Mountain profiles

The city of Athens sprawls throughout a basin defined on all sides by mountains and sea. Within this basin, smaller hills create a rolling terrain that ensures the city’s fabric is rarely level, rising and falling to match the changes in topography. Growing up in Athens, I was always fascinated by these mountains that formed a backdrop from almost every vantage point in the city, containing its expanse like a vast inland sea. According to the light and the time of day, the mountains can appear to form a flat curtain preventing you from seeing what lies beyond. Of course these mountains are not flat at all, but contain within them a richly-articulated terrain filled with life and history.

These monumental geographical features that embrace the city affect it in two ways: they contain the spread of the city and they provide – at its doorstep – an exceptional natural habitat. I set out by car, mountain bike and on foot to climb and discover what was contained within these natural “city walls.” Using a combination of a large format field camera and digital techniques to maximize depth of field, my goal was to bring into sharp focus the natural environment along with the city it contains, showing these parallel worlds in their wealth of detail.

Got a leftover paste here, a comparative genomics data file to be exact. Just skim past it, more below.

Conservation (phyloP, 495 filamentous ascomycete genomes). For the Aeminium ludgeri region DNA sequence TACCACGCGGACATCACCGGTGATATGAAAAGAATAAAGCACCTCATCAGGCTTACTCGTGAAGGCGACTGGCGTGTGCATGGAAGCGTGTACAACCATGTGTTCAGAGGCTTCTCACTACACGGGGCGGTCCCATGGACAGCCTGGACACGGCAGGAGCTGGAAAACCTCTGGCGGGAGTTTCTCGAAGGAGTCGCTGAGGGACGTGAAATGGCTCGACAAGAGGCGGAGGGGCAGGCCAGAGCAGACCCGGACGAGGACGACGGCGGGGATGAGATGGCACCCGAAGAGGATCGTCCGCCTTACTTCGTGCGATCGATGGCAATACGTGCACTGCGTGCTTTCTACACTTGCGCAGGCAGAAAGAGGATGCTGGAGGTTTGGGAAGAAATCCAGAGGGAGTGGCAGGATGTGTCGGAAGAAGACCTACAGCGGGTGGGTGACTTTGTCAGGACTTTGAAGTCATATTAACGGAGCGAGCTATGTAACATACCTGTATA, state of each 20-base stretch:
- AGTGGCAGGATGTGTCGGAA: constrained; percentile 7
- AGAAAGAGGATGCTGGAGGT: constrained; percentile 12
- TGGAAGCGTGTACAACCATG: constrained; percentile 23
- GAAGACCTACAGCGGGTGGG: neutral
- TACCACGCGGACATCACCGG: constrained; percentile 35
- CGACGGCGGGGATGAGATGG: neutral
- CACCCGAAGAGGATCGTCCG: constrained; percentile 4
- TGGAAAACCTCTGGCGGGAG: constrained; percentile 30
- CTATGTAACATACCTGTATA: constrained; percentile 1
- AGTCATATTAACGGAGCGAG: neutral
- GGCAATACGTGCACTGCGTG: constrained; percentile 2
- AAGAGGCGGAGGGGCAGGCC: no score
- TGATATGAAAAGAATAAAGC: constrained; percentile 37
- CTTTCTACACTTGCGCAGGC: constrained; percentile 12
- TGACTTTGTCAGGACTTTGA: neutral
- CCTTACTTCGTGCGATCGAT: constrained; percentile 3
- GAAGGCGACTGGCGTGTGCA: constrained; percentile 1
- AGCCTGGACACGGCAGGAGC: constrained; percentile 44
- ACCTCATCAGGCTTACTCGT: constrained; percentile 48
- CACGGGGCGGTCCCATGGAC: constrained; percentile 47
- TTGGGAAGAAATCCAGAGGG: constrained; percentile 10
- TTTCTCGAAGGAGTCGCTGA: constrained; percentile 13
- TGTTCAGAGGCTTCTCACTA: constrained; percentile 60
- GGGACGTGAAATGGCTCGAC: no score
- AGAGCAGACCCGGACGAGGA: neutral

Through my numerous trips I came to feel that these mountains are as much a treasure for the city of Athens as are its most famous monuments and ancient past; and they are in as much need of protection, if not more so. Fires have destroyed large areas of Mount Parnitha and Mount Penteli in the north and parts of Mount Hymettus in the east; and of course the city below is always encroaching. Despite these threats and the ongoing devastation, these resilient environments continue to show the strength of nature’s ability to rejuvenate, and to lift the human spirit from the pressures of urban life.